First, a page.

Review: Paper Princess by Erin Watt (Narration by Angela Goethals)

I gave this audiobook a B+ for the narration and B for the story at AudioGals.
Being hailed as this generation’s Cruel Intentions (the YA movie from the late 1990s), I knew I had to listen to Paper Princess. Paper Princess, the debut novel of a YA romance trilogy by writers Elle Kennedy and Jen Frederick writing under the pseudonym Erin Watt, is a decent start to the story that was made even better by the talented narration by Angela Goethals.
Ella Harper has not had a good lot in life. She’s never met her father, and her mother, who had struggled to make ends meet by being a dancer and dating a variety of men, just died of cancer. During her illness, Ella is the one who had to go out and work to make ends meet, even while she continued with her studies in high school and nursed her mom. Her desperate financial situation following her mother’s death, however, has gotten worse. So she finally capitulates and takes a job at a strip club to make some extra bucks.
It is amidst this fragile situation that she finds herself facing a life altering event. One day she is called into the principal’s office where a rich man, Callum Royal, appears, claiming he is her guardian and wants to take her away. Ella has seen it all when it comes to men and doesn’t trust him, but when Callum will not take no for an answer and shows up at her first “dancing” performance demanding a one-on-one dance, Ella is left with no choice. Callum claims he has no nefarious plans, and really just wants to honor the wishes of his best friend, who recently died, and who was Ella’s real father. When he strikes a deal that she can’t refuse involving a $10,000 dollar a month stipend for each month that she stays with him and continues in school, as well as, a large bonus if she goes to college, Ella decides she has nothing to lose, so she goes with him.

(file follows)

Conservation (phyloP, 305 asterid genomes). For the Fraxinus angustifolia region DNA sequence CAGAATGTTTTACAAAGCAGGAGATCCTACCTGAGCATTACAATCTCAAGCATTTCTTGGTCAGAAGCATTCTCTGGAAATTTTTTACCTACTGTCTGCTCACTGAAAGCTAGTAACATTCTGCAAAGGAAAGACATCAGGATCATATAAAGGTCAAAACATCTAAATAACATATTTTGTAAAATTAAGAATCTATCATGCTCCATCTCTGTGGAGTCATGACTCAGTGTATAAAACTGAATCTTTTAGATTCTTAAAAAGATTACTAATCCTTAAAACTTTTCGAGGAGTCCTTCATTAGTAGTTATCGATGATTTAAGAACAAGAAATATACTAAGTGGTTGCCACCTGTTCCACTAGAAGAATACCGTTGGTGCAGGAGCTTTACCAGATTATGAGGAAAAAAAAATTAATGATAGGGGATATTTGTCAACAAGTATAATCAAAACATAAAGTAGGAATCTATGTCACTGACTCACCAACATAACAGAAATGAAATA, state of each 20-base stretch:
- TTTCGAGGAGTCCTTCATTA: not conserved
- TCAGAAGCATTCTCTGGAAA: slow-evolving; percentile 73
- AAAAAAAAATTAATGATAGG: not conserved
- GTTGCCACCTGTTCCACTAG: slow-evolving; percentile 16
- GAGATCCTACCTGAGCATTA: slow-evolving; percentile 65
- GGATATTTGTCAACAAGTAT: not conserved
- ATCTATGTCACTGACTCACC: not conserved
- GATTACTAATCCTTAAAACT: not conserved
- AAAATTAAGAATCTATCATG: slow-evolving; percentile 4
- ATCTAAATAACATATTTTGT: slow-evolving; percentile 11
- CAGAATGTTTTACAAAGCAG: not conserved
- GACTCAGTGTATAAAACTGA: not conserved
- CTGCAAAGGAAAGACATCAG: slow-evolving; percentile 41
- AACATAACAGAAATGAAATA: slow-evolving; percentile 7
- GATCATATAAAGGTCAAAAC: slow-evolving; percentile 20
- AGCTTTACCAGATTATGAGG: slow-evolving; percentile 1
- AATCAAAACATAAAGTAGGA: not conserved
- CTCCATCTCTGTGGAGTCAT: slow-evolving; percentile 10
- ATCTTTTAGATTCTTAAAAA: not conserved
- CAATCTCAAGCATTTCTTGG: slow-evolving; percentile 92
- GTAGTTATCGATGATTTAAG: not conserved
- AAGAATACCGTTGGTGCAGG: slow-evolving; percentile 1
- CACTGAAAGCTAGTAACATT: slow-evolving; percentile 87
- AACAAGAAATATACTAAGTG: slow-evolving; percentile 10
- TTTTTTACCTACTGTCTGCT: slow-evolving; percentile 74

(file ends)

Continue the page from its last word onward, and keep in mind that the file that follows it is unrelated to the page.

Ella, however, has become streetwise over the years and maintains a healthy dose of skepticism about Callum’s true intentions towards her. At the first sight of trouble, she is ready to run. What Ella could never imagine is that the true danger in Callum’s home will actually stem from Callum’s sons, especially Reed Royal. Reed, along with the other Royal brothers, distrusts Ella from the beginning, believing she is a conniving, penniless girl who is looking to worm her way into their father’s bed in order to extort money from him (given his vast wealth).
It is amidst this background that the games begin as Callum’s sons, especially Reed, start to lay the groundwork to see her gone by making her life miserable both at home and at school. Strangely, however, the one thing neither Reed nor Ella counted on was that no matter how inauspicious their beginning, they are attracted to one another. But can either truly trust the other?
This book reminded me a lot of other young adult romances where the mean, popular rich boy initially antagonizes the poor or less popular heroine, but eventually becomes attracted to her in the process. Titles like Bully by Penelope Douglas and Rachel Van Dyken’s Eagle Elite series (without the mafia component), for example, come to mind. So far, this title hasn’t strayed too far from this mold. But I still was invested in the plot and definitely listened attentively to the entire story in a short period of time.
See the full review at AudioGals.

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